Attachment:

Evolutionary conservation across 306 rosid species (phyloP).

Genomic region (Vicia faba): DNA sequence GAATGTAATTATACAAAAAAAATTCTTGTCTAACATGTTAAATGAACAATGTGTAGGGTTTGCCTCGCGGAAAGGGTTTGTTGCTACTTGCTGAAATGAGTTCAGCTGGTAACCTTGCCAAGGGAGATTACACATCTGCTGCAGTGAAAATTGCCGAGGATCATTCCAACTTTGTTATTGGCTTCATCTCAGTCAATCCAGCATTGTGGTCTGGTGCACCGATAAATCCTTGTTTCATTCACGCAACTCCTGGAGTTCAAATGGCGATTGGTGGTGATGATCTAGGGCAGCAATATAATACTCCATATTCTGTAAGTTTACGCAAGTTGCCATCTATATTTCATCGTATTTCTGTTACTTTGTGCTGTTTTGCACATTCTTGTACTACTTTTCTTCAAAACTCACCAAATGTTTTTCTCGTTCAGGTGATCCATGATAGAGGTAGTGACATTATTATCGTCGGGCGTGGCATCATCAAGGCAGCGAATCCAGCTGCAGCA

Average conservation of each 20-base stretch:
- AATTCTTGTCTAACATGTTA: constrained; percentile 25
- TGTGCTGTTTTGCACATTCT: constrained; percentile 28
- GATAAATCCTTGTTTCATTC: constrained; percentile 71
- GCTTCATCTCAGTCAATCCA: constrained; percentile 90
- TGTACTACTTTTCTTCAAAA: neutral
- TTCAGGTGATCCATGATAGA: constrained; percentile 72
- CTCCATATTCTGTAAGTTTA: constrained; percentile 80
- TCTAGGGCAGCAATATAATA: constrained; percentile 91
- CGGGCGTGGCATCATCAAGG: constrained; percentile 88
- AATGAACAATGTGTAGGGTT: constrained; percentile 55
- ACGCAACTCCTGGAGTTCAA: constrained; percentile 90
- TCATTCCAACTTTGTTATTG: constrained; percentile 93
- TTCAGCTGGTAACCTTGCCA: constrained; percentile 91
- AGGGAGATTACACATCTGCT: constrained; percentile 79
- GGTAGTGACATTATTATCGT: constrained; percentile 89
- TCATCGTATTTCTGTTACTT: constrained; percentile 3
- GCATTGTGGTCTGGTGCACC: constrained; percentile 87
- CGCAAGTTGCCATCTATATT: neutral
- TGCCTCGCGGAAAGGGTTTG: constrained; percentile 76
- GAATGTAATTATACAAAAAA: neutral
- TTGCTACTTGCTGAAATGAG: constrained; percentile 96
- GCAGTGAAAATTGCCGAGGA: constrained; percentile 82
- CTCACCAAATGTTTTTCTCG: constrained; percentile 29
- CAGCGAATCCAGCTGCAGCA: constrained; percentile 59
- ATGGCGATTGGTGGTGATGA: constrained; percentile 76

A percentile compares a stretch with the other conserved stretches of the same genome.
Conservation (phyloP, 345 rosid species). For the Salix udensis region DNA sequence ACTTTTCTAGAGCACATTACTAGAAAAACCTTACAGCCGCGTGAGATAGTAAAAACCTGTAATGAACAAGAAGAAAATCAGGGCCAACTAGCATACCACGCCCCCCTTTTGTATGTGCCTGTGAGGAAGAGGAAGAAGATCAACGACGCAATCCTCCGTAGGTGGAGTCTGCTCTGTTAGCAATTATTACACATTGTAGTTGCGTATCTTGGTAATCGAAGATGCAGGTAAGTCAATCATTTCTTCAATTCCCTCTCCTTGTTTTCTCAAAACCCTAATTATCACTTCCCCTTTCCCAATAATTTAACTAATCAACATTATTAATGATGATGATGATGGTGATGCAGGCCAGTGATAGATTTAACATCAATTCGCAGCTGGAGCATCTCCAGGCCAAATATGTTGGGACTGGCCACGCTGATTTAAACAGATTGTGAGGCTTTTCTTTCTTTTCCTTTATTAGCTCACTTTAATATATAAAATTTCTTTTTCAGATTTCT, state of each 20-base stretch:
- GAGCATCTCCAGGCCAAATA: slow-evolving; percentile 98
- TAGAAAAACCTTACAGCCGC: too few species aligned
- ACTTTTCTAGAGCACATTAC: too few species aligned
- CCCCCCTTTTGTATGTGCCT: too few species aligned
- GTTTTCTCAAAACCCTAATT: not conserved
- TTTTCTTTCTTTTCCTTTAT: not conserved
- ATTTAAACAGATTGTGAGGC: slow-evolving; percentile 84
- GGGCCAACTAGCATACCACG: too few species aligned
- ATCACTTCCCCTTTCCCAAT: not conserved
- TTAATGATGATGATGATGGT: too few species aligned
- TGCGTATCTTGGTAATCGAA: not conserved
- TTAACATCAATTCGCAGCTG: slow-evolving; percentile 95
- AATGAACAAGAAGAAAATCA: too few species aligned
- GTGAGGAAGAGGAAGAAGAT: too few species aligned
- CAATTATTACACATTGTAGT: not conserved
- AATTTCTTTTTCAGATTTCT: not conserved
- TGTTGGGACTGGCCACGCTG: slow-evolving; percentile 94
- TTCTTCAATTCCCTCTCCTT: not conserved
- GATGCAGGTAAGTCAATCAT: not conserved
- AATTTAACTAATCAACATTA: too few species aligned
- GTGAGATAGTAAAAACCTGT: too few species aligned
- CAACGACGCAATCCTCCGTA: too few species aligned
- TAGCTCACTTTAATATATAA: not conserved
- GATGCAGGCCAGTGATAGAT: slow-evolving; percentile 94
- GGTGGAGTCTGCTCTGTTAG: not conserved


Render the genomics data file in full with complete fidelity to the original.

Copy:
Evolutionary conservation across 306 rosid species (phyloP).

Genomic region (Vicia faba): DNA sequence GAATGTAATTATACAAAAAAAATTCTTGTCTAACATGTTAAATGAACAATGTGTAGGGTTTGCCTCGCGGAAAGGGTTTGTTGCTACTTGCTGAAATGAGTTCAGCTGGTAACCTTGCCAAGGGAGATTACACATCTGCTGCAGTGAAAATTGCCGAGGATCATTCCAACTTTGTTATTGGCTTCATCTCAGTCAATCCAGCATTGTGGTCTGGTGCACCGATAAATCCTTGTTTCATTCACGCAACTCCTGGAGTTCAAATGGCGATTGGTGGTGATGATCTAGGGCAGCAATATAATACTCCATATTCTGTAAGTTTACGCAAGTTGCCATCTATATTTCATCGTATTTCTGTTACTTTGTGCTGTTTTGCACATTCTTGTACTACTTTTCTTCAAAACTCACCAAATGTTTTTCTCGTTCAGGTGATCCATGATAGAGGTAGTGACATTATTATCGTCGGGCGTGGCATCATCAAGGCAGCGAATCCAGCTGCAGCA

Average conservation of each 20-base stretch:
- AATTCTTGTCTAACATGTTA: constrained; percentile 25
- TGTGCTGTTTTGCACATTCT: constrained; percentile 28
- GATAAATCCTTGTTTCATTC: constrained; percentile 71
- GCTTCATCTCAGTCAATCCA: constrained; percentile 90
- TGTACTACTTTTCTTCAAAA: neutral
- TTCAGGTGATCCATGATAGA: constrained; percentile 72
- CTCCATATTCTGTAAGTTTA: constrained; percentile 80
- TCTAGGGCAGCAATATAATA: constrained; percentile 91
- CGGGCGTGGCATCATCAAGG: constrained; percentile 88
- AATGAACAATGTGTAGGGTT: constrained; percentile 55
- ACGCAACTCCTGGAGTTCAA: constrained; percentile 90
- TCATTCCAACTTTGTTATTG: constrained; percentile 93
- TTCAGCTGGTAACCTTGCCA: constrained; percentile 91
- AGGGAGATTACACATCTGCT: constrained; percentile 79
- GGTAGTGACATTATTATCGT: constrained; percentile 89
- TCATCGTATTTCTGTTACTT: constrained; percentile 3
- GCATTGTGGTCTGGTGCACC: constrained; percentile 87
- CGCAAGTTGCCATCTATATT: neutral
- TGCCTCGCGGAAAGGGTTTG: constrained; percentile 76
- GAATGTAATTATACAAAAAA: neutral
- TTGCTACTTGCTGAAATGAG: constrained; percentile 96
- GCAGTGAAAATTGCCGAGGA: constrained; percentile 82
- CTCACCAAATGTTTTTCTCG: constrained; percentile 29
- CAGCGAATCCAGCTGCAGCA: constrained; percentile 59
- ATGGCGATTGGTGGTGATGA: constrained; percentile 76

A percentile compares a stretch with the other conserved stretches of the same genome.
Conservation (phyloP, 345 rosid species). For the Salix udensis region DNA sequence ACTTTTCTAGAGCACATTACTAGAAAAACCTTACAGCCGCGTGAGATAGTAAAAACCTGTAATGAACAAGAAGAAAATCAGGGCCAACTAGCATACCACGCCCCCCTTTTGTATGTGCCTGTGAGGAAGAGGAAGAAGATCAACGACGCAATCCTCCGTAGGTGGAGTCTGCTCTGTTAGCAATTATTACACATTGTAGTTGCGTATCTTGGTAATCGAAGATGCAGGTAAGTCAATCATTTCTTCAATTCCCTCTCCTTGTTTTCTCAAAACCCTAATTATCACTTCCCCTTTCCCAATAATTTAACTAATCAACATTATTAATGATGATGATGATGGTGATGCAGGCCAGTGATAGATTTAACATCAATTCGCAGCTGGAGCATCTCCAGGCCAAATATGTTGGGACTGGCCACGCTGATTTAAACAGATTGTGAGGCTTTTCTTTCTTTTCCTTTATTAGCTCACTTTAATATATAAAATTTCTTTTTCAGATTTCT, state of each 20-base stretch:
- GAGCATCTCCAGGCCAAATA: slow-evolving; percentile 98
- TAGAAAAACCTTACAGCCGC: too few species aligned
- ACTTTTCTAGAGCACATTAC: too few species aligned
- CCCCCCTTTTGTATGTGCCT: too few species aligned
- GTTTTCTCAAAACCCTAATT: not conserved
- TTTTCTTTCTTTTCCTTTAT: not conserved
- ATTTAAACAGATTGTGAGGC: slow-evolving; percentile 84
- GGGCCAACTAGCATACCACG: too few species aligned
- ATCACTTCCCCTTTCCCAAT: not conserved
- TTAATGATGATGATGATGGT: too few species aligned
- TGCGTATCTTGGTAATCGAA: not conserved
- TTAACATCAATTCGCAGCTG: slow-evolving; percentile 95
- AATGAACAAGAAGAAAATCA: too few species aligned
- GTGAGGAAGAGGAAGAAGAT: too few species aligned
- CAATTATTACACATTGTAGT: not conserved
- AATTTCTTTTTCAGATTTCT: not conserved
- TGTTGGGACTGGCCACGCTG: slow-evolving; percentile 94
- TTCTTCAATTCCCTCTCCTT: not conserved
- GATGCAGGTAAGTCAATCAT: not conserved
- AATTTAACTAATCAACATTA: too few species aligned
- GTGAGATAGTAAAAACCTGT: too few species aligned
- CAACGACGCAATCCTCCGTA: too few species aligned
- TAGCTCACTTTAATATATAA: not conserved
- GATGCAGGCCAGTGATAGAT: slow-evolving; percentile 94
- GGTGGAGTCTGCTCTGTTAG: not conserved